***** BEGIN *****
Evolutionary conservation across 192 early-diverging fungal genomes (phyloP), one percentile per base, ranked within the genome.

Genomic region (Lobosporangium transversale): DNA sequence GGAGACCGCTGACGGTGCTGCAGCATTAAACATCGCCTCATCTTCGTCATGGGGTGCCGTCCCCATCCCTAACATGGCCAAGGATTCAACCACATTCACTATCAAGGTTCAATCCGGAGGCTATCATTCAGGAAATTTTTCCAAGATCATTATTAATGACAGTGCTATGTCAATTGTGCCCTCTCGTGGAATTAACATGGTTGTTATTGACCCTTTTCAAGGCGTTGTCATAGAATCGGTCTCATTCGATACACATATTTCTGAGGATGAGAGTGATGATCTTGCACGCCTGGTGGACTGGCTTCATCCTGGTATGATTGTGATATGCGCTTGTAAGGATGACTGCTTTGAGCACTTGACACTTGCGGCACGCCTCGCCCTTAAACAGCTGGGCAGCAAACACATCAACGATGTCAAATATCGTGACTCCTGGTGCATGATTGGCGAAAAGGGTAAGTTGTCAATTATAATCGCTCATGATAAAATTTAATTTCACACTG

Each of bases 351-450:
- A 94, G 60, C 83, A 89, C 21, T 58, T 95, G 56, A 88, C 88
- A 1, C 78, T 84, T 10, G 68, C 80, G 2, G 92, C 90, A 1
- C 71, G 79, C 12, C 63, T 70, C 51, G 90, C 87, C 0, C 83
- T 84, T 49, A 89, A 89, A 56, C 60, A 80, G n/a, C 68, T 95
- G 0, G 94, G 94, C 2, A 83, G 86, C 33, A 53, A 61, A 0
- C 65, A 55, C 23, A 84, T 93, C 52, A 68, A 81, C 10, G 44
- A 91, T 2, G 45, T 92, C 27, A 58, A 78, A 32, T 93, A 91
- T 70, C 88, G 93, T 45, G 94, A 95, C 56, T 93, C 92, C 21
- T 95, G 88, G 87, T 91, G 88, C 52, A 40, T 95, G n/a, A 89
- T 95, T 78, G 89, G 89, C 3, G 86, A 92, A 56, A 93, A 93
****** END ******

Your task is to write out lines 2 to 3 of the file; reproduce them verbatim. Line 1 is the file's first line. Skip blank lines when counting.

Genomic region (Lobosporangium transversale): DNA sequence GGAGACCGCTGACGGTGCTGCAGCATTAAACATCGCCTCATCTTCGTCATGGGGTGCCGTCCCCATCCCTAACATGGCCAAGGATTCAACCACATTCACTATCAAGGTTCAATCCGGAGGCTATCATTCAGGAAATTTTTCCAAGATCATTATTAATGACAGTGCTATGTCAATTGTGCCCTCTCGTGGAATTAACATGGTTGTTATTGACCCTTTTCAAGGCGTTGTCATAGAATCGGTCTCATTCGATACACATATTTCTGAGGATGAGAGTGATGATCTTGCACGCCTGGTGGACTGGCTTCATCCTGGTATGATTGTGATATGCGCTTGTAAGGATGACTGCTTTGAGCACTTGACACTTGCGGCACGCCTCGCCCTTAAACAGCTGGGCAGCAAACACATCAACGATGTCAAATATCGTGACTCCTGGTGCATGATTGGCGAAAAGGGTAAGTTGTCAATTATAATCGCTCATGATAAAATTTAATTTCACACTG

Each of bases 351-450: